6. The publication did not accept that the article was inaccurate. The complainant had been contacted for comment; by the time the complainant did provide a comment, the print edition had gone to print. However it noted his comment was included in the second edition of the paper. It also offered to add this comment to the online version of the article if this would resolve the complaint. It said that the photograph caption was clear that the rhino had been darted rather than killed, and that the article went on to fully explain the business’ practice of shooting rhinos with vitamin-laced darts. It noted that the image was a still from a video called “Rhino Vita Dart Hunting”.

Relevant Code Provisions

7. Clause 1 (Accuracy)

i) The Press must take care not to publish inaccurate, misleading or distorted information or images, including headlines not supported by the text.

ii) A significant inaccuracy, misleading statement or distortion must be corrected, promptly and with due prominence, and — where appropriate — an apology published. In cases involving IPSO, due prominence should be as required by the regulator.

iii) A fair opportunity to reply to significant inaccuracies should be given, when reasonably called for.

iv) The Press, while free to editorialise and campaign, must distinguish clearly between comment, conjecture and fact.

Findings of the Committee

8. The Code does not include a standalone requirement for subjects of articles to be contacted for comment prior to publication, however not doing so may lead to a breach of Clause 1(i) if the article is significantly inaccurate as a result. In this case, the article had already put the complainant’s position on the record via the inclusion of comments taken from the club’s website – these comments made clear its defence of its practices, and that the rhino would be “shot” with vitamin-laced darts rather than killed. In these circumstances, there was no obligation for the publication to go to the complainant for comment in order to satisfy the terms of Clause 1(i), and publishing the article without a comment from the complainant did not make the article misleading or inaccurate. Furthermore, where  it was not in dispute that the complainant had been contacted for comment and he had not responded before the article had gone to print, it was not inaccurate for the first edition of the paper to report that the complainant had been “approached” for comment. There was no breach of Clause 1 on this point. Nevertheless, the Committee welcomed the publication’s offer to add this comment to the online version of the article.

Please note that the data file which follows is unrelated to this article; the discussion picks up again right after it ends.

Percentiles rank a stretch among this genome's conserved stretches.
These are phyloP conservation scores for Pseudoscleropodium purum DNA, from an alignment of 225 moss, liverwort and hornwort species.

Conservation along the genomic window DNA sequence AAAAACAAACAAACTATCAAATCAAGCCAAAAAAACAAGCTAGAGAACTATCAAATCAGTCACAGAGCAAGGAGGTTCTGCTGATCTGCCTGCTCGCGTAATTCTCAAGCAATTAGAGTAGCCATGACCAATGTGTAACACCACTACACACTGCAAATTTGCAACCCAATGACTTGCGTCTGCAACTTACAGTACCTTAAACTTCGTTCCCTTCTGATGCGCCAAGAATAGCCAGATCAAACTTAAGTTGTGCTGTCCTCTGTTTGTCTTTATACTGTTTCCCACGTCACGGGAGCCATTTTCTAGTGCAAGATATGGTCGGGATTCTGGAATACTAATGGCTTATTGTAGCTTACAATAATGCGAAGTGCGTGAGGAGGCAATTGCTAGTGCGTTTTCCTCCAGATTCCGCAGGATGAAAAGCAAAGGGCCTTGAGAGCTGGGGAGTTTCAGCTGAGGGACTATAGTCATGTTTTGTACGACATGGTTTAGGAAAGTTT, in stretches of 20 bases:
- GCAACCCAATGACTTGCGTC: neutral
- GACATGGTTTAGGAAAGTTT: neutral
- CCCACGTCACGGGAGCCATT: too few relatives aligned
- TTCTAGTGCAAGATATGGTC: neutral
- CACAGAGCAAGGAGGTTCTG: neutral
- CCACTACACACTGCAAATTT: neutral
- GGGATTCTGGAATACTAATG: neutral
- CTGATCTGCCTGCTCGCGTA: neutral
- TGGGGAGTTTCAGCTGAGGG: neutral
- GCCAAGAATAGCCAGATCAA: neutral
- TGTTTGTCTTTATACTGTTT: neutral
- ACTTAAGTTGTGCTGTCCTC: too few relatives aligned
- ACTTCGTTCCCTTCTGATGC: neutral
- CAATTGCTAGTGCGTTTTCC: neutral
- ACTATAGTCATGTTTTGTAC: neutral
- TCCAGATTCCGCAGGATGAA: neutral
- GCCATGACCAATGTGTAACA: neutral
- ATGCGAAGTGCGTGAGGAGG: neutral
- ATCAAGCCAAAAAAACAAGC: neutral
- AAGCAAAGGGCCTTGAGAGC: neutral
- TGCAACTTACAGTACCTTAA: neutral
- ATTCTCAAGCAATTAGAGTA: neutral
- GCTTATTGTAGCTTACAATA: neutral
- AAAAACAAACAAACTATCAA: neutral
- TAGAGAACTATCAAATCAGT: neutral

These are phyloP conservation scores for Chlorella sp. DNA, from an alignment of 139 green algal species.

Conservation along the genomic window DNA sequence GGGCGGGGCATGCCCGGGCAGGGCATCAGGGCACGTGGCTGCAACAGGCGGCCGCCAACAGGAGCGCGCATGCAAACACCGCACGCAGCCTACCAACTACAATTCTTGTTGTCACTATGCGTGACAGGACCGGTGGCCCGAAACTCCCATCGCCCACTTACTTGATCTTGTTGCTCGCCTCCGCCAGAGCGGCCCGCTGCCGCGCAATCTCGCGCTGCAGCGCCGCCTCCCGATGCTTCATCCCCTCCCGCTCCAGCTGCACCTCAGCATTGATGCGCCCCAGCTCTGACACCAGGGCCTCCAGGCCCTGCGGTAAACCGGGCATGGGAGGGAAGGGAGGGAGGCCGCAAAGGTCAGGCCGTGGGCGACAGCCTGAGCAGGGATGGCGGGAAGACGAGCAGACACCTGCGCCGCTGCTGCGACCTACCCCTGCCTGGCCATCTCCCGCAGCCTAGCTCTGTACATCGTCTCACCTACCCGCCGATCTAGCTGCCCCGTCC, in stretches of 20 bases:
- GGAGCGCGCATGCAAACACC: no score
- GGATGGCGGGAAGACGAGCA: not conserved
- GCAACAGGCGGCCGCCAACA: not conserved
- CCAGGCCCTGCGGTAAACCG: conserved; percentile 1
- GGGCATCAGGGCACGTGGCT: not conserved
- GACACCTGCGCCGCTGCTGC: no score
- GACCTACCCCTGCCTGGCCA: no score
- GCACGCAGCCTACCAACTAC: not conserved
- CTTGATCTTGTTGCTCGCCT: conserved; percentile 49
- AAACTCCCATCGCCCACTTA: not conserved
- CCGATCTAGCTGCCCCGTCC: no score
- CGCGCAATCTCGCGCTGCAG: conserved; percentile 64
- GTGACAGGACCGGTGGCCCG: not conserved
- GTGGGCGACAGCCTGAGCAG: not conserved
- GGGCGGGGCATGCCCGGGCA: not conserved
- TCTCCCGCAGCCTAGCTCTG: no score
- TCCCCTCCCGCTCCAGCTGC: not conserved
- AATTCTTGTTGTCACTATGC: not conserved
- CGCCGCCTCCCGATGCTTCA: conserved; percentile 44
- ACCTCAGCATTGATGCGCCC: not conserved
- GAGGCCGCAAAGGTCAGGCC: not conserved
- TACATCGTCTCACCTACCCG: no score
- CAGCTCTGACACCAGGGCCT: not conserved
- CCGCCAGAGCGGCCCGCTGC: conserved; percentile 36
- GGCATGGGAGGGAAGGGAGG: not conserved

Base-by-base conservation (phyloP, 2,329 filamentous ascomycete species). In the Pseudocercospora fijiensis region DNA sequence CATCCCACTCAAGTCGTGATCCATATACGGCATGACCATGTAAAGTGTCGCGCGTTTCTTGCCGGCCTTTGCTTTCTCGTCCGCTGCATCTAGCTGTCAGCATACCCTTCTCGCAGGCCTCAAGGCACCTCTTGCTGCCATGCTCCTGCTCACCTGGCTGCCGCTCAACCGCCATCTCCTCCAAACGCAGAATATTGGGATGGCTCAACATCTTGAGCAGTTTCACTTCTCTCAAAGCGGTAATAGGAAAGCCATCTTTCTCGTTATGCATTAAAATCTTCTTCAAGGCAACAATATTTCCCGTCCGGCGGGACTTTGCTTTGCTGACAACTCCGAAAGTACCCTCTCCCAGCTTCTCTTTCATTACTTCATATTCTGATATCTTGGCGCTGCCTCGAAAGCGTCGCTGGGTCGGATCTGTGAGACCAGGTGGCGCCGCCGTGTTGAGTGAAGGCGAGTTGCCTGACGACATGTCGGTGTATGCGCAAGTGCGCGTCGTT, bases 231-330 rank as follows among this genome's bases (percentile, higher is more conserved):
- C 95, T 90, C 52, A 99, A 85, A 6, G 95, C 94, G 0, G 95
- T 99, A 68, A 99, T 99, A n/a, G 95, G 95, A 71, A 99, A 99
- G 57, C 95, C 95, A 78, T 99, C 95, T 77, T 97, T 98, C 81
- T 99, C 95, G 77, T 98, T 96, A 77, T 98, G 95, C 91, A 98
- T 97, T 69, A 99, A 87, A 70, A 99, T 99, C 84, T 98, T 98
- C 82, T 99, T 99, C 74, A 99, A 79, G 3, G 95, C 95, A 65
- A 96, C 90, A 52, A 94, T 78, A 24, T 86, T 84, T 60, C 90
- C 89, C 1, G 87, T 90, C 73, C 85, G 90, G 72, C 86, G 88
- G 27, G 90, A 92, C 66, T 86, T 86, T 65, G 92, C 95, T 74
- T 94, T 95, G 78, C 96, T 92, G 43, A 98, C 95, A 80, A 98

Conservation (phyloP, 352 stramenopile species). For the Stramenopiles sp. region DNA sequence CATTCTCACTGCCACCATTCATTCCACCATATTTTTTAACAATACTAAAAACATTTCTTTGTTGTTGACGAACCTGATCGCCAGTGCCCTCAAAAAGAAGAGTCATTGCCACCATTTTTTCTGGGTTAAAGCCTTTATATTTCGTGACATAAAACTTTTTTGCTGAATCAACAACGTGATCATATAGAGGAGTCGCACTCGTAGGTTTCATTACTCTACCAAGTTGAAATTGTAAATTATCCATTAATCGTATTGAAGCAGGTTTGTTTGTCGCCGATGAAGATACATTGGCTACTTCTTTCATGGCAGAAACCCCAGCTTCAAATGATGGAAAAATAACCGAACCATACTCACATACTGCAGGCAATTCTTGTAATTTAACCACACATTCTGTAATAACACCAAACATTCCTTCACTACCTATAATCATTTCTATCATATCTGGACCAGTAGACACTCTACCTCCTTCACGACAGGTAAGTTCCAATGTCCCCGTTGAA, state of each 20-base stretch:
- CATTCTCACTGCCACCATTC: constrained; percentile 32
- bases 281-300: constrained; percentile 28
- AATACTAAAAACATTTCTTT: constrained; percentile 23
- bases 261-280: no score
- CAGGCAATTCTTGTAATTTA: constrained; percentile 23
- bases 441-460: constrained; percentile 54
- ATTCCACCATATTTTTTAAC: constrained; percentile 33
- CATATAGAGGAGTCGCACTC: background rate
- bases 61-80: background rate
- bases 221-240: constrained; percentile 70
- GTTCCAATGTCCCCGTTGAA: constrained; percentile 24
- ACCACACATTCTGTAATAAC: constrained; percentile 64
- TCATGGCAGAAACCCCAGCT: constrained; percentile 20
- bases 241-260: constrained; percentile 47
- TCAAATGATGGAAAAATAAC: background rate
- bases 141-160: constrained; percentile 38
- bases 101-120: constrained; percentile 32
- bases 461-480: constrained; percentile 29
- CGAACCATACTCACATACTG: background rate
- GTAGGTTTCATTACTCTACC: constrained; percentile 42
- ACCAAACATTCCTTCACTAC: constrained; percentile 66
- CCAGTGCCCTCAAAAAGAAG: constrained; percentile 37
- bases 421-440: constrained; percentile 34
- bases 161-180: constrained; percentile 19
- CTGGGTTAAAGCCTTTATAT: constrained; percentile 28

9. It was not in dispute that the photograph of the rhino was a still taken from a video published on the club’s website advertising the option of darting them. The caption to this photograph described the rhino as being “Target: Darted rhino after being shot by hunters” in the print version and “Peter Jones runs a trophy-hunting club where the rich pay thousands to slaughter animals” in the online version, but did not explain further what these meant. However, both articles explained fully that this was an option advertised by the business and involved the use of “vitamin-laced darts”, and quoted the club’s website itself which referred to the “the thrill of hunting and shooting a rhino” with a vitamin-laced dart. The full article clarified any ambiguity which may have arisen from the caption to the photograph, and made it clear that the club did not advertise the option of killing rhinos. The caption and the article, taken together, made it clear that the rhino had not been killed and publication of the photograph was not misleading. There was no breach of Clause 1 on this point.


10. The complaint was not upheld.

Remedial Action Required

11. N/A


Date complaint received: 28/02/2020

Date complaint concluded by IPSO: 29/05/2020